Earlier research by Thrive, an initiative of Church Action on Poverty working in the borough of Stockton-on-Tees, carrying out action research and developing solutions to poverty and exclusion, indicated that financial exclusion and debt posed serious challenges for a segment of the population living in deprived neighbourhoods. Despite the presence of advice and support agencies in the area (e.g. Citizens Advice, credit unions, etc.), these households were not being reached. Research also suggested limitations and gaps in the current provision. Therefore, this research aimed to establish whether these issues could be addressed through a targeted programme.
Key research Question
To explore how and to what extent Thrive’s Community Financial Inclusion Project had met its intended objectives of providing practical solutions to those experiencing debt and financial difficulties in Stockton-on-Tees and creating better coordination between agencies.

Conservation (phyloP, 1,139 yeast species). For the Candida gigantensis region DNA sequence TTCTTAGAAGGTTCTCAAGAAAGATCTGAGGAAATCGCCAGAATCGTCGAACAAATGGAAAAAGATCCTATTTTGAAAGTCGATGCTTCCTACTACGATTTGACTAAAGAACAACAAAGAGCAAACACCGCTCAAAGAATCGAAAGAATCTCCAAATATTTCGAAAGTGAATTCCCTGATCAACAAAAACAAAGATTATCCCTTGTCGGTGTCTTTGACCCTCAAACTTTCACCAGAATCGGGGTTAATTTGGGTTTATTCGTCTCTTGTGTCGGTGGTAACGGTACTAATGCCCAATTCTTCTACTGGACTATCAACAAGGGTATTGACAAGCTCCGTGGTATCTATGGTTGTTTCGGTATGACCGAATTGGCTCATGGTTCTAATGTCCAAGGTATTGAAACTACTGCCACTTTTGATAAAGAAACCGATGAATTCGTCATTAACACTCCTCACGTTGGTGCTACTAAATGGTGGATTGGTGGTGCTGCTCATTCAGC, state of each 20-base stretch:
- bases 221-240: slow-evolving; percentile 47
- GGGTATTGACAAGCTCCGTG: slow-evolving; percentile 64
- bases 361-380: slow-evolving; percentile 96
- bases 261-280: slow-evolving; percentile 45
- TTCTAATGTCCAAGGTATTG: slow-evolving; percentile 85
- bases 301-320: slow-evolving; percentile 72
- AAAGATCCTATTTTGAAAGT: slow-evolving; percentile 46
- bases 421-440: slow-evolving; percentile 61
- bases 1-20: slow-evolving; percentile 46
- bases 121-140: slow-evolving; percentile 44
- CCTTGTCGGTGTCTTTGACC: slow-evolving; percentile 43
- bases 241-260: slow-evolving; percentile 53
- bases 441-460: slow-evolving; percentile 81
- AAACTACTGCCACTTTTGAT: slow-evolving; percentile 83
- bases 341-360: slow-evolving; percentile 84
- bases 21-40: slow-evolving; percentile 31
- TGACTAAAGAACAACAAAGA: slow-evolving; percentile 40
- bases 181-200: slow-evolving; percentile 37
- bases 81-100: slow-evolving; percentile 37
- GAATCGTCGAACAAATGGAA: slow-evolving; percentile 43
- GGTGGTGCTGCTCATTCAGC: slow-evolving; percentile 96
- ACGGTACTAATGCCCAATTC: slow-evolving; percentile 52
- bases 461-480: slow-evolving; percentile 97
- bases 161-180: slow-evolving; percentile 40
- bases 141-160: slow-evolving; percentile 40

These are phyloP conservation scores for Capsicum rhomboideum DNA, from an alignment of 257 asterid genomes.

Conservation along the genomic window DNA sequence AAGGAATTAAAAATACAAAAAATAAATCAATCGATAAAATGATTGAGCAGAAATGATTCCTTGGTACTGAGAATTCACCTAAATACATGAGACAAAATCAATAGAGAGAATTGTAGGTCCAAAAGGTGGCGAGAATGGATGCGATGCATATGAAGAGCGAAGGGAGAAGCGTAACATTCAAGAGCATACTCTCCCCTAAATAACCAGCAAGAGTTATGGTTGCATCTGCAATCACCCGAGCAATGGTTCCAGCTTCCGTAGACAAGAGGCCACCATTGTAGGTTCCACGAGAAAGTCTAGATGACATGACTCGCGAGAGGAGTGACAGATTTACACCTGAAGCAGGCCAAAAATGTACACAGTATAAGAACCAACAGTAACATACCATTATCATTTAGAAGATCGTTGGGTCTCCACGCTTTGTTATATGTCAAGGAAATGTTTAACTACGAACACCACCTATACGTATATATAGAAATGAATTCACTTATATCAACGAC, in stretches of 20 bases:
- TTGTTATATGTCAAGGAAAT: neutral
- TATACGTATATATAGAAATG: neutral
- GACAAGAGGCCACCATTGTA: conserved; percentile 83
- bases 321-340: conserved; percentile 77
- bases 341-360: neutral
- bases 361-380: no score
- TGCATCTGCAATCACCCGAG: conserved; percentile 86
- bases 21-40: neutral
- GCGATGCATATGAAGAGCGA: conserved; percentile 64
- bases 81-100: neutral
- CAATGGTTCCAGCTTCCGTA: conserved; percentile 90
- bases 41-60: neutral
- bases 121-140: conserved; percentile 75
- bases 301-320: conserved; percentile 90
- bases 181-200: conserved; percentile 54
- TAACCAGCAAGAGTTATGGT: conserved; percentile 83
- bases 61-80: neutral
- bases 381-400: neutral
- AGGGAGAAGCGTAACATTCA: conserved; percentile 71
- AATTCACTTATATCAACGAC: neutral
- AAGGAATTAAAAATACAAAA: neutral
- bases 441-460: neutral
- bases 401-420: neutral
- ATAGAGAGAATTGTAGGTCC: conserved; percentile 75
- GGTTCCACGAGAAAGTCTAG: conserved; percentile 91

Summary of activity
Thrive utilised a popular anti-poverty training model, Sustainable Livelihoods (SL), which upskills trainees to understand the different forms and characteristics of poverty and use an asset-based tool to mentor individuals in a holistic way to identify barriers and solutions. In this project, 15 local people were trained to mentor 50 households in the Stockton-on-Tees area over a 12-month period.
The project generated qualitative data and some quantitative data using an action research approach. Data were collected via interviews with households using two main tools: the Livelihoods Baseline Assessment and the Warwick–Edinburgh Mental Wellbeing Scale. Some quantitative data were gathered on households’ profiles and financial assets. The initial assessments would inform the subsequent practical steps that were implemented. The project recruited a researcher to develop qualitative and quantitative indicators to measure households’ progress.